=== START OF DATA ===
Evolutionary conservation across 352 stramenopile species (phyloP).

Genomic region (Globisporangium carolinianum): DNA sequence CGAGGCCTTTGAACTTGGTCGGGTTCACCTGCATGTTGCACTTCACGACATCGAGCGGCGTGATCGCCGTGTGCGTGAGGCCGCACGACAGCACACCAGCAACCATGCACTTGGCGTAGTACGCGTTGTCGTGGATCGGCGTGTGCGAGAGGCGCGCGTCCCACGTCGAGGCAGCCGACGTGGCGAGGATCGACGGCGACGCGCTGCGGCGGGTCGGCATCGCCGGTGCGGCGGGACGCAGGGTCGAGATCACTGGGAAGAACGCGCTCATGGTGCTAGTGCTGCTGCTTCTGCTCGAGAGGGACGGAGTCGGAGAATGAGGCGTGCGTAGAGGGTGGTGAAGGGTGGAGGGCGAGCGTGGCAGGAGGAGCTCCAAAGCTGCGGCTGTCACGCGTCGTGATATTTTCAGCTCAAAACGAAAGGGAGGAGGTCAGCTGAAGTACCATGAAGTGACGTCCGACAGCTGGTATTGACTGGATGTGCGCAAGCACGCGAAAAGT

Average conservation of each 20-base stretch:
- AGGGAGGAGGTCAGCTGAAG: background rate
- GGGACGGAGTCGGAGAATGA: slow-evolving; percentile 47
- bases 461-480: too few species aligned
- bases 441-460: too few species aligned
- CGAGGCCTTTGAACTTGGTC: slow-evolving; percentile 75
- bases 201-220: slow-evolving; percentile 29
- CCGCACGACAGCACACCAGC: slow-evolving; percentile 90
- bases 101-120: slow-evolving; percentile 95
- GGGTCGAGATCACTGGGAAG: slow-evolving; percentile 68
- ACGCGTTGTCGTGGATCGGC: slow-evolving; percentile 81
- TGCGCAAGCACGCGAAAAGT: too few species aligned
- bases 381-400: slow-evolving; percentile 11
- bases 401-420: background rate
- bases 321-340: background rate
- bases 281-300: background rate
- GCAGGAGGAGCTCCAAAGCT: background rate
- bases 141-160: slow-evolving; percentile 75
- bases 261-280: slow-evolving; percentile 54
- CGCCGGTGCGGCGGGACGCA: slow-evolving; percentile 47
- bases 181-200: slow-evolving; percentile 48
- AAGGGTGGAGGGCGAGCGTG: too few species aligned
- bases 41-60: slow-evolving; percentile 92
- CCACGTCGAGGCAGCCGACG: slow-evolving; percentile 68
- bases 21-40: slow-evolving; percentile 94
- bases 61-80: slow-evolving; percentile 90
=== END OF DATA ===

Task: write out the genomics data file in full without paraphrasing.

Evolutionary conservation across 352 stramenopile species (phyloP).

Genomic region (Globisporangium carolinianum): DNA sequence CGAGGCCTTTGAACTTGGTCGGGTTCACCTGCATGTTGCACTTCACGACATCGAGCGGCGTGATCGCCGTGTGCGTGAGGCCGCACGACAGCACACCAGCAACCATGCACTTGGCGTAGTACGCGTTGTCGTGGATCGGCGTGTGCGAGAGGCGCGCGTCCCACGTCGAGGCAGCCGACGTGGCGAGGATCGACGGCGACGCGCTGCGGCGGGTCGGCATCGCCGGTGCGGCGGGACGCAGGGTCGAGATCACTGGGAAGAACGCGCTCATGGTGCTAGTGCTGCTGCTTCTGCTCGAGAGGGACGGAGTCGGAGAATGAGGCGTGCGTAGAGGGTGGTGAAGGGTGGAGGGCGAGCGTGGCAGGAGGAGCTCCAAAGCTGCGGCTGTCACGCGTCGTGATATTTTCAGCTCAAAACGAAAGGGAGGAGGTCAGCTGAAGTACCATGAAGTGACGTCCGACAGCTGGTATTGACTGGATGTGCGCAAGCACGCGAAAAGT

Average conservation of each 20-base stretch:
- AGGGAGGAGGTCAGCTGAAG: background rate
- GGGACGGAGTCGGAGAATGA: slow-evolving; percentile 47
- bases 461-480: too few species aligned
- bases 441-460: too few species aligned
- CGAGGCCTTTGAACTTGGTC: slow-evolving; percentile 75
- bases 201-220: slow-evolving; percentile 29
- CCGCACGACAGCACACCAGC: slow-evolving; percentile 90
- bases 101-120: slow-evolving; percentile 95
- GGGTCGAGATCACTGGGAAG: slow-evolving; percentile 68
- ACGCGTTGTCGTGGATCGGC: slow-evolving; percentile 81
- TGCGCAAGCACGCGAAAAGT: too few species aligned
- bases 381-400: slow-evolving; percentile 11
- bases 401-420: background rate
- bases 321-340: background rate
- bases 281-300: background rate
- GCAGGAGGAGCTCCAAAGCT: background rate
- bases 141-160: slow-evolving; percentile 75
- bases 261-280: slow-evolving; percentile 54
- CGCCGGTGCGGCGGGACGCA: slow-evolving; percentile 47
- bases 181-200: slow-evolving; percentile 48
- AAGGGTGGAGGGCGAGCGTG: too few species aligned
- bases 41-60: slow-evolving; percentile 92
- CCACGTCGAGGCAGCCGACG: slow-evolving; percentile 68
- bases 21-40: slow-evolving; percentile 94
- bases 61-80: slow-evolving; percentile 90